The Tories are rumoured to be preparing to lift the 1 percent public sector pay cap—at least for some workers.
And the Scottish government planned to do it this week. The cap has caused the value of workers’ wages to fall in real terms over the last seven years.
Nurses’ pay has dropped by 14 percent. Teachers have lost an average of £5,000 a year, according to the Labour Party.
Lifting the cap could give millions of workers a much needed pay boost. But we shouldn’t think this will be a straightforward gain.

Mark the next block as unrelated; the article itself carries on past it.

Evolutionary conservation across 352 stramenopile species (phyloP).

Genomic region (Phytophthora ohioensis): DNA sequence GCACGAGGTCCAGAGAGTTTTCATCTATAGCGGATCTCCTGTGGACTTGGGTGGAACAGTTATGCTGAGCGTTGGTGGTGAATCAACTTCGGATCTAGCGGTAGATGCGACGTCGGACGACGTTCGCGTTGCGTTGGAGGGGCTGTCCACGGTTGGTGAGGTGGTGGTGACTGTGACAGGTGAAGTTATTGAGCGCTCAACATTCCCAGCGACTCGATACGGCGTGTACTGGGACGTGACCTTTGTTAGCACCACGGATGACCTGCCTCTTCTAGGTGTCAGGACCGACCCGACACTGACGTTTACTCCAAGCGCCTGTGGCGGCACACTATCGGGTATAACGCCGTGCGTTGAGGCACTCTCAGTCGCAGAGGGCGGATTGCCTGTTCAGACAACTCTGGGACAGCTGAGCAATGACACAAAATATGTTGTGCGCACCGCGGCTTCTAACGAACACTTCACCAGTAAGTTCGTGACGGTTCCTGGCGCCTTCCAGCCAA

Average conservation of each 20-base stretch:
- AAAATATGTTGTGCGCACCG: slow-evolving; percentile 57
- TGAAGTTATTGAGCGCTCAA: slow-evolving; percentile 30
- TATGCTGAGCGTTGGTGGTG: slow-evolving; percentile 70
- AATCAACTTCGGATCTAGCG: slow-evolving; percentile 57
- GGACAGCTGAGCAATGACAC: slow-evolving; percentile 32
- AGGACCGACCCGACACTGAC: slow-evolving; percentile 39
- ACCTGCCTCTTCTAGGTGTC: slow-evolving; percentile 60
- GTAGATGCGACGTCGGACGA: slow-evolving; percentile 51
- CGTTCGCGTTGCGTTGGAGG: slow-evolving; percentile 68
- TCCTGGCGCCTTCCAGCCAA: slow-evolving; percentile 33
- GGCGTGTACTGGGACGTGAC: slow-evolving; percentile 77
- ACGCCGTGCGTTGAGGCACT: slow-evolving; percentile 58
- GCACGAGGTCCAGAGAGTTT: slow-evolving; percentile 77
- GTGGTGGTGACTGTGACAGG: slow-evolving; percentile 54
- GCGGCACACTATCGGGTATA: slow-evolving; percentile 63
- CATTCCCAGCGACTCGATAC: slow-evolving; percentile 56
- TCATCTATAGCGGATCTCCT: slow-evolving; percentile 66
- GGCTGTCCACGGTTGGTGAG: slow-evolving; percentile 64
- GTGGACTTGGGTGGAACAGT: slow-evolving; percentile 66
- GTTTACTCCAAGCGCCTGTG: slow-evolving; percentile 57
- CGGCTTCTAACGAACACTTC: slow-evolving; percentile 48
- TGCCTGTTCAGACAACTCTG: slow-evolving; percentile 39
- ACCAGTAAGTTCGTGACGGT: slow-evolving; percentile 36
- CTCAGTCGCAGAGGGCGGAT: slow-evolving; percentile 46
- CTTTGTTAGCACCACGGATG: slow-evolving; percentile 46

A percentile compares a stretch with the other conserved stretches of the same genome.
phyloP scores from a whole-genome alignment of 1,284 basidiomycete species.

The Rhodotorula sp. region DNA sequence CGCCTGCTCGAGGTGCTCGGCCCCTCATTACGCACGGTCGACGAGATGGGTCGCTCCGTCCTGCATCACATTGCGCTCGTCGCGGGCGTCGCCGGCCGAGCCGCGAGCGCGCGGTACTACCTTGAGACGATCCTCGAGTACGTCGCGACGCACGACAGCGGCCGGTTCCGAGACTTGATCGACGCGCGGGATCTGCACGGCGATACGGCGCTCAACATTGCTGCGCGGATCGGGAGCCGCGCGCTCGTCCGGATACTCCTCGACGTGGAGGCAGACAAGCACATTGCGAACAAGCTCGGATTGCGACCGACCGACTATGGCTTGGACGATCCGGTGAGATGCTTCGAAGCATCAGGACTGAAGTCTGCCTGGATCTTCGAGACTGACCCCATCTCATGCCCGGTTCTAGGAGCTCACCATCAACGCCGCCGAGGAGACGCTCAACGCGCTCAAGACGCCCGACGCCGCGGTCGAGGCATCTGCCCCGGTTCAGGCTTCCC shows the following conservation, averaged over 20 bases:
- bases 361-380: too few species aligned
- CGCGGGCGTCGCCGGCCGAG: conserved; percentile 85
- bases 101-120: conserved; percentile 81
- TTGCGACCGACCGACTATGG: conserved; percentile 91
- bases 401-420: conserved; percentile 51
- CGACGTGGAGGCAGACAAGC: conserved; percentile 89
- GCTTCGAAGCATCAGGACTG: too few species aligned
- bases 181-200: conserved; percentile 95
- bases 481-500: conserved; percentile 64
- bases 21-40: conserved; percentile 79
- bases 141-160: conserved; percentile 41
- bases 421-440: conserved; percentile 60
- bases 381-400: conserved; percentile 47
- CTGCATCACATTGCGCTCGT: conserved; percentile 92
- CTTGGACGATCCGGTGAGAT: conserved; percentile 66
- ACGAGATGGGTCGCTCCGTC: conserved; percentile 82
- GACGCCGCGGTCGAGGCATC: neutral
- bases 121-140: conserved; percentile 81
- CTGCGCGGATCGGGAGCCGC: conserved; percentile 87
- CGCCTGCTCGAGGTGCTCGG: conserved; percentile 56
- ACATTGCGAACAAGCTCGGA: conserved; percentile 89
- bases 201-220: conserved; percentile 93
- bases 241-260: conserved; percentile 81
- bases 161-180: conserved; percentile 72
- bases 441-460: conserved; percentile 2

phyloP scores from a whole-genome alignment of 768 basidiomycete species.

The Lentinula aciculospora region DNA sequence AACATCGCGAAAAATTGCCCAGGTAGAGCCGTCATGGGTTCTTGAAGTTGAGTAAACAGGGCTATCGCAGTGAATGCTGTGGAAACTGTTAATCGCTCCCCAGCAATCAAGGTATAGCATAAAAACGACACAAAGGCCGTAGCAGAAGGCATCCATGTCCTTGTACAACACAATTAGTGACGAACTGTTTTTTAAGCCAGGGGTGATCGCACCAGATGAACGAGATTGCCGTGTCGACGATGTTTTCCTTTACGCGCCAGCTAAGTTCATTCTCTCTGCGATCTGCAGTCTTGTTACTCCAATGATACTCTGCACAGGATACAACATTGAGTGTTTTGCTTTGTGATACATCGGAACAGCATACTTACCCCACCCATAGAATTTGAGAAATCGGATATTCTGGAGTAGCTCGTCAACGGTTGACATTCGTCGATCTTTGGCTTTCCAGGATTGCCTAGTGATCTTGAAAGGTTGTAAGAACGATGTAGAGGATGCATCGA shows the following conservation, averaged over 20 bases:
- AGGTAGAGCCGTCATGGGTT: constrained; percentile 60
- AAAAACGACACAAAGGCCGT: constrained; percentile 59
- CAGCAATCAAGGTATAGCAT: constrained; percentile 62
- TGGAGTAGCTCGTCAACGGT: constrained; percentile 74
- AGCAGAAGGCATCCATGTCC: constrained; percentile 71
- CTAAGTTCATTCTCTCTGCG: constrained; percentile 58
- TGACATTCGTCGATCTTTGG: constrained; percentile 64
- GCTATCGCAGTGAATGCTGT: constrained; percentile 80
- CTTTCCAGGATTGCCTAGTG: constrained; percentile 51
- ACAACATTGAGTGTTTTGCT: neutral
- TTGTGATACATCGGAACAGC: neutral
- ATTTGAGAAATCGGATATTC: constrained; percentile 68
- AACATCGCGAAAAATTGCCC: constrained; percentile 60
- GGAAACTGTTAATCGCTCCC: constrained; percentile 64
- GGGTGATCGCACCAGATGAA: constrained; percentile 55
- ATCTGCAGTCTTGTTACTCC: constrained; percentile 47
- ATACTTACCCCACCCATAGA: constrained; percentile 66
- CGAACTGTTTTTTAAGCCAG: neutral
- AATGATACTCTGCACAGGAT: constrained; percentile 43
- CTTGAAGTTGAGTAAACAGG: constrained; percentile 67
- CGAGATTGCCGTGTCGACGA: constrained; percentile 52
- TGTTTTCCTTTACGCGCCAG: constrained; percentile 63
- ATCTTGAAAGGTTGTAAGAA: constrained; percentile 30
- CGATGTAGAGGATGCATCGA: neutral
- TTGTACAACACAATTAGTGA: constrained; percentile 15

One Treasury source said, “Lifting the cap and how we pay for it is the biggest domestic issue for us this autumn.”
The Tories will likely raid some other pot of money that will hit ordinary people for any rise they do concede.
And lifting the cap won’t make up for seven years of real terms cuts. Millions will still be worse off than they were in 2010, even with a pay rise in line with the 2.6 percent inflation rate. And the Tories may try to drag out any rises for years to come.
Union leaders haven’t led nearly enough resistance over pay and other attacks. But fear that ordinary people are close to the limit of what they will put up with has pushed the Tories to lift the cap.
Actual resistance can force a lot more out of them—and win above inflation rises for all. We should demand the unions lead it.